The heads of three Circassian political organizations have sent a formal protest
to Russian President Dmitry Medvedev in connection with disparaging insinuations by the presidential envoy to the Southern Federal District, Vladimir Ustinov.
The three leaders -- Aramby Khapay, who heads the Adygeya branch of Adyghe Khase (Circassian Council); Azmet Skhalyakho, a Russian State Duma deputy who simultaneously heads the Krasnodar Krai branch of Adyghe Khase; and Madzhid Chachukh, chairman of the Shapsug Public Parliament -- refer to media reports of Ustinov's December 22 address to senators from southern Russia. Specifically, they claim "Rossiiskaya gazeta" quoted him as criticizing unnamed "nationalist" activists who allegedly compound the threat posed to the North Caucasus by Islamic terrorism by calling for the creation of a pan-Circassian republic.
But the summary of Ustinov's address published by "Rossiiskaya gazeta" on December 23 makes no mention of the proposal, unveiled at a congress of Circassian youth movements in Karachayevo-Cherkessia in November 2008, to redraw existing borders between the various North Caucasus republics to create a Pan-Circassian republic.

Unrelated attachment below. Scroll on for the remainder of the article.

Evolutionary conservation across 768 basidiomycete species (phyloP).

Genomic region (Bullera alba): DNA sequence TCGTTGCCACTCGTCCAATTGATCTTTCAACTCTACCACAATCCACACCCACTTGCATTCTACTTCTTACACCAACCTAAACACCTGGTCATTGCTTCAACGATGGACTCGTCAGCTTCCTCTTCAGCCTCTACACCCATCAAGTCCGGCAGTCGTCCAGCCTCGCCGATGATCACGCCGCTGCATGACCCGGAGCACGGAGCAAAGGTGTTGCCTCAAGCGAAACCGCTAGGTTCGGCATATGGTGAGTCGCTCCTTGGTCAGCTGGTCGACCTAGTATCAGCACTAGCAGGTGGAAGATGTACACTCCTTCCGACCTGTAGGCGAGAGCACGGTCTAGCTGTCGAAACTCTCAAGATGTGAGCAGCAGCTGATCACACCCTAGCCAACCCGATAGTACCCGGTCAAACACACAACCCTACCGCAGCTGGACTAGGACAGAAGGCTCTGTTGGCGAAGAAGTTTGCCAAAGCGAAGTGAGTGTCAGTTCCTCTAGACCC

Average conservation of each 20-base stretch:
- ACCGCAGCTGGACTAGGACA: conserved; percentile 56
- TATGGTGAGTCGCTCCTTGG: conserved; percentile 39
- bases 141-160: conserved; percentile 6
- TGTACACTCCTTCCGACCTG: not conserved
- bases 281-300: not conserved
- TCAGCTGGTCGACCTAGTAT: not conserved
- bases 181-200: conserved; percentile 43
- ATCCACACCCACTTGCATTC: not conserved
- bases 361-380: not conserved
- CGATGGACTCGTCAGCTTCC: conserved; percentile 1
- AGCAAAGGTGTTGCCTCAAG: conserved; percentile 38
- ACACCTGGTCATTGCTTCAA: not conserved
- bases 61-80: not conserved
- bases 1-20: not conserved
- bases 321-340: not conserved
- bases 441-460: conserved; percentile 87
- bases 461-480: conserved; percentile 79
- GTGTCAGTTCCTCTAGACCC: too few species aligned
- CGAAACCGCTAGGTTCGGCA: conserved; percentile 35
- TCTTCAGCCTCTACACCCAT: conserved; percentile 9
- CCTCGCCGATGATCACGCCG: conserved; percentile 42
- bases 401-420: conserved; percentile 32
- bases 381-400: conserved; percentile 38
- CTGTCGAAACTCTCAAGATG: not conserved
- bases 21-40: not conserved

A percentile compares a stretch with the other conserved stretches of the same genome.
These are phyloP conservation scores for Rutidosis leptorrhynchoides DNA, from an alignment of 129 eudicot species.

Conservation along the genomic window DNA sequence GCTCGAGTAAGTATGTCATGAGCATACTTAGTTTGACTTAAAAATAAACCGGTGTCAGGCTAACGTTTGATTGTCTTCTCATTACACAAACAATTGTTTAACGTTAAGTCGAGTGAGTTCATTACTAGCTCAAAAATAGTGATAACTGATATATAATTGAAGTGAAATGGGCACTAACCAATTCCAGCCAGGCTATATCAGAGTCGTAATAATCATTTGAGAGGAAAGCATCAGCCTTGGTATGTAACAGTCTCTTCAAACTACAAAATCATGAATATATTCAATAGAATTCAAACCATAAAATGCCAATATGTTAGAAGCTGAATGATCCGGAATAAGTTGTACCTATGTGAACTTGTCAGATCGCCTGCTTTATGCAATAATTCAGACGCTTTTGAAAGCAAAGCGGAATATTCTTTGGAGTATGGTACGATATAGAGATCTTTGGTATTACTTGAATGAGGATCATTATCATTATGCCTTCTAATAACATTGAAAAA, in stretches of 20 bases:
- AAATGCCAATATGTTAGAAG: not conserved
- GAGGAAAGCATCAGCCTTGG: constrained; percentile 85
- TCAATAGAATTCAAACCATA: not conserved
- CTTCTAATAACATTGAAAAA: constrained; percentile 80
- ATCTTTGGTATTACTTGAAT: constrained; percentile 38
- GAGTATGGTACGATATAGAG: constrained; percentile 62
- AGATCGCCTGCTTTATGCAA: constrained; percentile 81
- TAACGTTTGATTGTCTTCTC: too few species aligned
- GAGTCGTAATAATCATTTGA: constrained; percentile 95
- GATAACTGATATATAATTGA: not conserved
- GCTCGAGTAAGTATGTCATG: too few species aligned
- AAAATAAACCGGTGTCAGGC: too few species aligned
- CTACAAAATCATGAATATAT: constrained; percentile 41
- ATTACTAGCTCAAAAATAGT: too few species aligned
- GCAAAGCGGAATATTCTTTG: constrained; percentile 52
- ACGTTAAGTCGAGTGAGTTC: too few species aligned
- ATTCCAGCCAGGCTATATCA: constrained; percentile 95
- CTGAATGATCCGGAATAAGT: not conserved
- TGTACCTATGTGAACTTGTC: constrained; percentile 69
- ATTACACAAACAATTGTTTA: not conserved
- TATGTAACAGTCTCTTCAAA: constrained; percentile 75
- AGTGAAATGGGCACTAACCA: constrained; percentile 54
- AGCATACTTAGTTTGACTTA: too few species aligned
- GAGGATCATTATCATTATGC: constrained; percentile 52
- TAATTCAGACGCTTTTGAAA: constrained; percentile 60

In October 2008, Khapay was quoted as saying
he sees "no alternative" to creating such a republic. But in their protest to Medvedev, the three leaders stressed that their respective organizations have always acted in accordance with the laws and Constitution of the Russian Federation, and have never undertaken any action that would pose a threat to Russia's territorial integrity. They also denied ever having made any claims on the territory of other federation subjects.
The three leaders went on to condemn Ustinov's alleged attempt to draw a link between Circassian NGOs and the "terrorist underground" as "malicious slander," "a blatant provocation," and clear evidence of Ustinov's "total incompetence" with regard to the North Caucasus.
Republic of Adygeya President Aslan Tkhakushinov met on December 29 with Khapay and other leading members of the republican branch of Adyghe Khase, but it is not clear from the published report
of that meeting whether Ustinov's alleged remarks were discussed. Participants did discuss the planned education reform
that Adyghe Khase fears will only accelerate the already dwindling rate of fluency in the national language. They agreed that amendments to the republican Law on Education that would reinstate the teaching of the native language in kindergartens will be submitted to parliament.
Russian expert Sergei Markedonov too took issue with some of Ustinov's December 22 remarks. He noted that Ustinov ranked the leaders
of the North Caucasus republics on the basis of their popularity but did not cite any specific opinion poll. Ustinov reportedly named Ingushetian President Yunus-Bek Yevkurov as the most popular leader (over 70 percent approval), followed by Chechen Republic head Ramzan Kadyrov (55 percent) and Kabardino-Balkaria President Arsen Kanokov (38 percent). Ustinov identified as the least popular
Daghestan's Mukhu Aliyev (22 percent) and North Ossetian President Taymuraz Mamsurov (14 percent).